A new study from researchers at the University of Minnesota School of Public Health and George Mason University MPH Program finds states with laws that allow certified nurse-midwives (CNMs) to practice independently have a larger midwifery workforce, more midwife-attended births and lower rates of cesarean delivery, preterm birth and low birth weight, compared with states that require physician oversight or collaborative agreement for midwifery practices.
The study findings were published in Women’s Health Issues.
“In the U.S. today, nine percent of births are attended by midwives and that percentage is growing,” said Dr. Katy Kozhimannil, senior author of the study and associate professor at Minnesota. “The safety and effectiveness of the midwifery model of care is well-established, but current state policies are neither uniform nor consistent in how they regulate the practice of midwifery. These state policies affect women’s options for choosing a maternity care provider.”
The study used birth certificate data from more than 12 million U.S. births between 2009 and 2011 as well as data on midwifery practice from the American Midwifery Certification Board. The researchers found that states with autonomous midwifery practice (those where CNMs can practice independently) have a mean of 4.85 CNMs per 1,000 births compared to 2.17 CNMs per 1,000 births in states that have more restrictions on midwifery practice.
In states with autonomous midwifery practice, women had also higher odds of having a CNM-attended birth when compared to states where CNM practice was subject to supervision or collaborative agreement. In fact, this study found that women giving birth in autonomous practice states had nearly 60 percent greater chances of having a CNM as the delivery attendant.
Compared to births in states with restrictions on CNM practice, the study also found that women who gave birth in states with autonomous midwifery practice had:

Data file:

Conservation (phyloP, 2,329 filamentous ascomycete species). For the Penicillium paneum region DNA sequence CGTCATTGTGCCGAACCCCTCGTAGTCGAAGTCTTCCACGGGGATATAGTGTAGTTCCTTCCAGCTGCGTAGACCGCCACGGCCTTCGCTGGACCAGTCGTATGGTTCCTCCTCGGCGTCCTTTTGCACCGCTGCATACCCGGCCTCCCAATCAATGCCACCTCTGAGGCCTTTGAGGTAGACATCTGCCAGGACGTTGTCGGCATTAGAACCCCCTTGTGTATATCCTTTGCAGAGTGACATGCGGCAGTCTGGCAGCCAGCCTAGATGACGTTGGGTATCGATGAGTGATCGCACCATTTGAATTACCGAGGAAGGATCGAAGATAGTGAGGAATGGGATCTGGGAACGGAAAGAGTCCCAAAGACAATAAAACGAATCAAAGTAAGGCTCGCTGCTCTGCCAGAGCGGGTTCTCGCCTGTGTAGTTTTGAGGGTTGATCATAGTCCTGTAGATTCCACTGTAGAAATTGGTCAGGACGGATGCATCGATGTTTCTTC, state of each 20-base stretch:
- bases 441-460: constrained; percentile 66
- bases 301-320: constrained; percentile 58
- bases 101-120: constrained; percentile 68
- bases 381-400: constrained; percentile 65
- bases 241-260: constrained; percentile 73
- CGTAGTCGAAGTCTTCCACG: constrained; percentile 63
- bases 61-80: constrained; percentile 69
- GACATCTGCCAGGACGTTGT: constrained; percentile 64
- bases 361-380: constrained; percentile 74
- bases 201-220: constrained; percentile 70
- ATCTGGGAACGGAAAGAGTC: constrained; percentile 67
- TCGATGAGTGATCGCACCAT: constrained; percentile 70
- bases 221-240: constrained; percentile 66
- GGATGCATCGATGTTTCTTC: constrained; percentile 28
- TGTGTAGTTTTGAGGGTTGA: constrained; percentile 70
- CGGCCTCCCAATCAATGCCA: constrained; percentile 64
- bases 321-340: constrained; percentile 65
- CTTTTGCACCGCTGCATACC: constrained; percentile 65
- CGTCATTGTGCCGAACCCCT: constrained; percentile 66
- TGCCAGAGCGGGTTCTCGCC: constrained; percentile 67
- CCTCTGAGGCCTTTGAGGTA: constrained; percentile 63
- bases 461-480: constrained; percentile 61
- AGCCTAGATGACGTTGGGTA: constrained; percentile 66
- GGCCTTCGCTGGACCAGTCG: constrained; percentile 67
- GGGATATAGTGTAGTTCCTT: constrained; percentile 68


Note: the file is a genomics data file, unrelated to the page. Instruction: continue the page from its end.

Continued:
“Associations between autonomous practice laws and better birth outcomes suggest future legal and policy efforts to encourage access to midwifery services may be beneficial to pregnancy outcomes and infant health,” notes Dr. Tony Yang, associate professor at George Mason and lead author of the study.
These findings are consistent with prior research on the outcomes of midwifery-led care, and suggest that states with less restrictive requirements for midwifery practice may have births that use fewer obstetric procedures and have better outcomes, which may lead to lower overall costs.
“Importantly, our analysis does not prove that changing a state’s laws will lead directly to better birth outcomes. This was not a causal analysis,” said Dr. Kozhimannil. “However, we do find a strong association between states with midwife-friendly laws and both the supply of midwives and the outcomes of childbirth. There are twice as many midwives in these states, and the associated outcomes we detected – lower preterm and cesarean birth rates and fewer low birth weight infants – are consistent with the results of years of rigorous research on midwifery care.”